The main contents of the book are organized into four large sections: Part I, “Musical Genre, Style, and Content,” contains essays on various music genres and styles ranging from rebetika to liturgical music. Part II, “Places,” considers the music culture of specific Greek American communities like the wedding celebrations of Olymbites of Baltimore and tsambouna traditions of Kalymnians of Tarpon Springs. Part III, “Delivering the Music: Recording Companies and Performance Venues,” surveys various formats for the distribution of Greek music in the United States including piano rolls, early records, and live performances at Greek bouzouki clubs. Part IV “Profiles,” presents the biographies of twenty-one Greek Americans associated with the music industry and brief essays about various institutions that helped shape the course of Greek American music production and consumption in the United States. The book ends with an Appendix “Greek Music Collections in the United States” by Frangos that offers an annotated list of relevant music collections.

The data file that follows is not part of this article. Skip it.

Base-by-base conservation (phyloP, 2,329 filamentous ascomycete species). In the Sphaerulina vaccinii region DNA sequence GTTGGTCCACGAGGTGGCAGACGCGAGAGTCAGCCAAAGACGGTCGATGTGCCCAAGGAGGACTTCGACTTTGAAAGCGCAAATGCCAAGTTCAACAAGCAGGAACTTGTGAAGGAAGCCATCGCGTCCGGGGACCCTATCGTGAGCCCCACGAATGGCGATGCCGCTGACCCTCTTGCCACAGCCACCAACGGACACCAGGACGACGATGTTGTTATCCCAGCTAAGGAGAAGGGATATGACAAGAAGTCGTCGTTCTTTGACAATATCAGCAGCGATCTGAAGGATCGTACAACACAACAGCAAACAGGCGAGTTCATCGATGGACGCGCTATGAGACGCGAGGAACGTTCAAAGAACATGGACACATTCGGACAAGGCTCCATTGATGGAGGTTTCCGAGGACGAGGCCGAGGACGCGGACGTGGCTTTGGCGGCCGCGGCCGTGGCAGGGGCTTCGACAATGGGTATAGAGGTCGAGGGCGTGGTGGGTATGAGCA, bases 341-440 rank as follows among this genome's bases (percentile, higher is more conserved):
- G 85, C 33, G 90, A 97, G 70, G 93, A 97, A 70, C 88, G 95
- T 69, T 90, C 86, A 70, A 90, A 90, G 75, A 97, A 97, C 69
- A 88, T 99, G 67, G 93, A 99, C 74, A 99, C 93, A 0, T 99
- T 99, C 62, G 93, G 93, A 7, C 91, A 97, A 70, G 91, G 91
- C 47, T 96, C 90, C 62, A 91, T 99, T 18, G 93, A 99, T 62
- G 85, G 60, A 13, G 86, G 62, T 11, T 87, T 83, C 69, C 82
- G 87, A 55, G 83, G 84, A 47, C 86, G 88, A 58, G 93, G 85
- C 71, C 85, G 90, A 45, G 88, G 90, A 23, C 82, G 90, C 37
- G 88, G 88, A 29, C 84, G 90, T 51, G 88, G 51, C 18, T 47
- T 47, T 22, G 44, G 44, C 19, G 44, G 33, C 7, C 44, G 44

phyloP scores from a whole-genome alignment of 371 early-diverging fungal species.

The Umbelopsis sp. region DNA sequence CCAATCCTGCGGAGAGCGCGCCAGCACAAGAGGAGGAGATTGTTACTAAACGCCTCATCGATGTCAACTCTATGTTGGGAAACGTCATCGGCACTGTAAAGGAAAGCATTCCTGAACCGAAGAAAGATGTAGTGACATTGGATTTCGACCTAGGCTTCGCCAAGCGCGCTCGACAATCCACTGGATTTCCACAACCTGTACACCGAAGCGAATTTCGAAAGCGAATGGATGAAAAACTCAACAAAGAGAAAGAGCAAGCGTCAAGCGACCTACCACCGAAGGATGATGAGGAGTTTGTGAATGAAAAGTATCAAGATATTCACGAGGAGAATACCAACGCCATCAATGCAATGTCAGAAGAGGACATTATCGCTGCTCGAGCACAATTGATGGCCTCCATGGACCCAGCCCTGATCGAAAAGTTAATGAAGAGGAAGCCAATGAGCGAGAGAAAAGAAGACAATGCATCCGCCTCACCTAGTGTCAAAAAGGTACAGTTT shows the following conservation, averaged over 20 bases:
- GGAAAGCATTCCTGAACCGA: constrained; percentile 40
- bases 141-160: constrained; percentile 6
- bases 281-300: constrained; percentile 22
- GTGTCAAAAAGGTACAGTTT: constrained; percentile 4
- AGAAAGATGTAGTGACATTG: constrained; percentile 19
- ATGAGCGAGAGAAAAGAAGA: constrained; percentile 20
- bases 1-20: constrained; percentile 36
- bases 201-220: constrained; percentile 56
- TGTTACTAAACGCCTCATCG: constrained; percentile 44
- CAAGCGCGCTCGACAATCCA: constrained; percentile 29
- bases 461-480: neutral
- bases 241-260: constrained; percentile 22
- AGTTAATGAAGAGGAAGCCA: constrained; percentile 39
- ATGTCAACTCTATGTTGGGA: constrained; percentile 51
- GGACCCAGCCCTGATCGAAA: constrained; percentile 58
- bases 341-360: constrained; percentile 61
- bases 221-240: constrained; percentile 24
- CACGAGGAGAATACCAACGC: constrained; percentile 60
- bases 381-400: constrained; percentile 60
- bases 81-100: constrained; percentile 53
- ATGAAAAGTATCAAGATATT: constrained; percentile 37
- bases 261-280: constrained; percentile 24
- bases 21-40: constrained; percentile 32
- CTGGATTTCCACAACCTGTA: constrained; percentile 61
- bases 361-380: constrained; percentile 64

Greek Music in America effectively demonstrates the role of music in shaping individual and collective behavior as well as the broader music discourse, practices, and institutions of Greek Americans. The diversity of topics covered in its chapters illustrates the many ways in which understandings of Greek ethnicity are constantly reinscribed in music. For example, in his essay, “Greek Music Piano Rolls in the United States,” Meletios Pouliopoulos considers the oft-overlooked piano roll as one of the earliest means of packaging music for Greek American consumers. Though little record remains of this once popular format, Pouliopoulos urges the reader to consider the piano roll as an important early medium for reinscribing ethnic and racial imagination in music consumption. Further research on this topic could delve more deeply into the question of how this particular form of music commodification and consumption speaks to the performance of Greek American ethnicity. The relationship between music, dance, and identity formation for Kalymnians living in Tarpon Springs, Florida, receives sophisticated consideration in the article, “Alternate Resonances: Kalymnian Traditions in Tarpon Springs, Florida,” by Panayotis League. Of the many insights that emerge in this article, the wonderfully descriptive concluding anecdote is perhaps most impactful: As League articulates his experience disappointing a Kalymnian audience by performing a song in too “traditional” a style, the reader comes to understand that how a song is played is as important as the song selection itself; even the subtleties of musical style can profoundly affect understandings of self and other. By the end of the essay, the reader is convinced that music plays a major role in sustaining and challenging ethnic understandings of self and other for Greek Americans navigating a complex pluralistic society.